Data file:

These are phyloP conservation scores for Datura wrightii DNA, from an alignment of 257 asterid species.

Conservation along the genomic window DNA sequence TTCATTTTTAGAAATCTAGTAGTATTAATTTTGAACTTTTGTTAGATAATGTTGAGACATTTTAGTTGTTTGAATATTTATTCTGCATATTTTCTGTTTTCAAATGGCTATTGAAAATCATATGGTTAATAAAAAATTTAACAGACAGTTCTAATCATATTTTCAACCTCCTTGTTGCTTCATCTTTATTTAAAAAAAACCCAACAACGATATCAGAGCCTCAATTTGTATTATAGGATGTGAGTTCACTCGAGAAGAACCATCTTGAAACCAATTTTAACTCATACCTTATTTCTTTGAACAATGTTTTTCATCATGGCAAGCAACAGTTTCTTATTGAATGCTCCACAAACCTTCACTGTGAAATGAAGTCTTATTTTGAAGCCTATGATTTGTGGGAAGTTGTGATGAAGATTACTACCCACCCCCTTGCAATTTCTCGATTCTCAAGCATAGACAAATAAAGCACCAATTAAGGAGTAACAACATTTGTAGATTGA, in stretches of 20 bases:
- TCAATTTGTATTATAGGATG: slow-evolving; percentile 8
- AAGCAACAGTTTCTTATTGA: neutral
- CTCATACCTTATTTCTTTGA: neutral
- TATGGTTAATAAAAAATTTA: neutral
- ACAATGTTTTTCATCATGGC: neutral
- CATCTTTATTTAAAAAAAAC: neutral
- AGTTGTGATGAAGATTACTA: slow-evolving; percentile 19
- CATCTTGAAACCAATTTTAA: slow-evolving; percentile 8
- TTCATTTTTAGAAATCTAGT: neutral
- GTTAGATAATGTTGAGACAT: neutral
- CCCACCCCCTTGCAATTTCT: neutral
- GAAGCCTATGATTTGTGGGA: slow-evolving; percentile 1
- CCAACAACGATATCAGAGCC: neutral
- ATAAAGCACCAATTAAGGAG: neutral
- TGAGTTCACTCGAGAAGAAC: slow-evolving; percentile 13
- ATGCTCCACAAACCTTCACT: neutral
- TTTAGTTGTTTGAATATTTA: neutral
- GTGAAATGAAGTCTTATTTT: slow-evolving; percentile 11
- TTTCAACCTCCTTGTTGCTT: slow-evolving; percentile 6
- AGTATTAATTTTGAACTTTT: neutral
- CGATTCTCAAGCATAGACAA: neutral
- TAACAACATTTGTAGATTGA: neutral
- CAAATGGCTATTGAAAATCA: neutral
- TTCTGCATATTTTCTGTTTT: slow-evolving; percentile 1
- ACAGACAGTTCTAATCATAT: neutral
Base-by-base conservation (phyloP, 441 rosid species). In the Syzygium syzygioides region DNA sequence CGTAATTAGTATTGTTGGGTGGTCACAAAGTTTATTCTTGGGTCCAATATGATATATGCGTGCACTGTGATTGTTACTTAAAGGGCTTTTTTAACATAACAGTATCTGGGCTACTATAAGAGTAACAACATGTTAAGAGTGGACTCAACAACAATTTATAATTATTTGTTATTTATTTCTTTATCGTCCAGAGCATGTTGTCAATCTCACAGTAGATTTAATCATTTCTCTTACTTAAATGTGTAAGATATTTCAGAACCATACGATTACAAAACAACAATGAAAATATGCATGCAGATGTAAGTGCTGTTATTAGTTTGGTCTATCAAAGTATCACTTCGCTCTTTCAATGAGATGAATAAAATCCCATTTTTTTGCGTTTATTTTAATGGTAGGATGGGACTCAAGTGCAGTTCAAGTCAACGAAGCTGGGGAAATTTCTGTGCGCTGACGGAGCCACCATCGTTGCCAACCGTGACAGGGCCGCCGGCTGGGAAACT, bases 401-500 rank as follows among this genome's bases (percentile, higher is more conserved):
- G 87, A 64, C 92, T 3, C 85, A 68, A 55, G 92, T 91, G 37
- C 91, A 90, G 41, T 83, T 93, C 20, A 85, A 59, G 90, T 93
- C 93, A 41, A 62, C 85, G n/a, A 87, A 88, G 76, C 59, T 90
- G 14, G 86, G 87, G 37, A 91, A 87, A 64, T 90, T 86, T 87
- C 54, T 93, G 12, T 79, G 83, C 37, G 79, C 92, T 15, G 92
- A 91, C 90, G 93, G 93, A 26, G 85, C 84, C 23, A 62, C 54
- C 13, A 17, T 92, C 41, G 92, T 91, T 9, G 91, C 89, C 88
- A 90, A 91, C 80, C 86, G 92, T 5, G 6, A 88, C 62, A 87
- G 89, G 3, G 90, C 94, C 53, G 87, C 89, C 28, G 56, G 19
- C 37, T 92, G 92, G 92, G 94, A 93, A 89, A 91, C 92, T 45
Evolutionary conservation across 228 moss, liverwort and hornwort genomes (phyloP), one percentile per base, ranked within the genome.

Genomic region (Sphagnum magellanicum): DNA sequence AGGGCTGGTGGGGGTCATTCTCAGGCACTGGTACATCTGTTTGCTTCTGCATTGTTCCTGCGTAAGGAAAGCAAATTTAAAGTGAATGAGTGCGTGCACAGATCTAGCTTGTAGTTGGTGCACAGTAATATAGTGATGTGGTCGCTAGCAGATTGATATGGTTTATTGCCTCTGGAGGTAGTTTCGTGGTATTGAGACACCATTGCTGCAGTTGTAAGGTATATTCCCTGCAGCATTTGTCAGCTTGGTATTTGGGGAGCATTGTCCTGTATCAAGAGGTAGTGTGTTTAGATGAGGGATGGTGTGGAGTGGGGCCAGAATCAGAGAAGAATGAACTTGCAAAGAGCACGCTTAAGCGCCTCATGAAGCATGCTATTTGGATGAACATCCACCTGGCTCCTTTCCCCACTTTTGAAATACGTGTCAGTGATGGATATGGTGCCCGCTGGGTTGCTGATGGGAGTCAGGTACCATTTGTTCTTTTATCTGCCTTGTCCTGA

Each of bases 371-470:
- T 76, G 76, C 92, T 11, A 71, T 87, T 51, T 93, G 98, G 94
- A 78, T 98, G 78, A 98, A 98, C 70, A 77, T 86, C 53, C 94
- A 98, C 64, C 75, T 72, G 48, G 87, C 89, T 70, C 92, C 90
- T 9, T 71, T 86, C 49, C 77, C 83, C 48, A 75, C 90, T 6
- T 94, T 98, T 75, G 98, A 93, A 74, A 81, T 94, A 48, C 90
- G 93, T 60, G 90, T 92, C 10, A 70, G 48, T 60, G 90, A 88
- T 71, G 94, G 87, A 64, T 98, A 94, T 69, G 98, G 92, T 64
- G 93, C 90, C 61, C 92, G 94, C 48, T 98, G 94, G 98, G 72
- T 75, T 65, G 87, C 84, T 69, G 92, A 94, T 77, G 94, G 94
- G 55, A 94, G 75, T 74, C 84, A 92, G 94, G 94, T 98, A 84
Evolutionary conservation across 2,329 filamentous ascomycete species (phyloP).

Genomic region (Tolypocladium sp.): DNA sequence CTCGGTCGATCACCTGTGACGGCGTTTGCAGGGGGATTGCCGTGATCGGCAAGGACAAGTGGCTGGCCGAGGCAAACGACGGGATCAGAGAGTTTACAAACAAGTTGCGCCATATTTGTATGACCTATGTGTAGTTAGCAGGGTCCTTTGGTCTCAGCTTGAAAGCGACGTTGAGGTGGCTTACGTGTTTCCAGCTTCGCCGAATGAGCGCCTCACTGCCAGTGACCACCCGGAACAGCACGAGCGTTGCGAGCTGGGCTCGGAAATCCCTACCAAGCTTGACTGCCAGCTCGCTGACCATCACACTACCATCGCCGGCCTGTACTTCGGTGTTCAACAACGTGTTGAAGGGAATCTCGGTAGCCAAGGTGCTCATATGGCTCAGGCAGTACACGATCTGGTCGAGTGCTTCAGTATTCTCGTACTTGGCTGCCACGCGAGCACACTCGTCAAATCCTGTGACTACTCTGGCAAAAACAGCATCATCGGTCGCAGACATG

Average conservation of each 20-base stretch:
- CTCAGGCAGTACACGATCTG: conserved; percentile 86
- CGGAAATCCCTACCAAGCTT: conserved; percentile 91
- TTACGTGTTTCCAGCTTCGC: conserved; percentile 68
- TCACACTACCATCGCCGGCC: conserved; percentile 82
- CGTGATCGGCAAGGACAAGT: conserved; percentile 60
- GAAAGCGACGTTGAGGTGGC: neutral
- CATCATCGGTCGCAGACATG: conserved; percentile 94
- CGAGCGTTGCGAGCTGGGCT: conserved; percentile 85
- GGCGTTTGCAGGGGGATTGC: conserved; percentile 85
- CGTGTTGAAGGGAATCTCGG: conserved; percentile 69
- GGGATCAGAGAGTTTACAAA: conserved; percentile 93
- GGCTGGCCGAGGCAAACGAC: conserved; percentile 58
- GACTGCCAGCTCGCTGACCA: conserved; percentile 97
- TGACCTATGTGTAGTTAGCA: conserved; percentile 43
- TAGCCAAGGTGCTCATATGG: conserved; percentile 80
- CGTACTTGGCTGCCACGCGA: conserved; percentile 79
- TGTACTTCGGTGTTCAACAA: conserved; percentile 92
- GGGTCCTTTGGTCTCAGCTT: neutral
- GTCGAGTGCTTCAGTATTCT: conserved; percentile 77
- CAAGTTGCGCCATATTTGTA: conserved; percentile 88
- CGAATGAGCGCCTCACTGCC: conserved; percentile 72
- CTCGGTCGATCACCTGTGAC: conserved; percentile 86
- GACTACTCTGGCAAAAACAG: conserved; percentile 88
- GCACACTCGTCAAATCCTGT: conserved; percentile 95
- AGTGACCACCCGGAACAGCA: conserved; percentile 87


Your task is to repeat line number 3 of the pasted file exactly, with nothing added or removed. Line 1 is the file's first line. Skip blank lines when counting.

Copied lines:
- TCAATTTGTATTATAGGATG: slow-evolving; percentile 8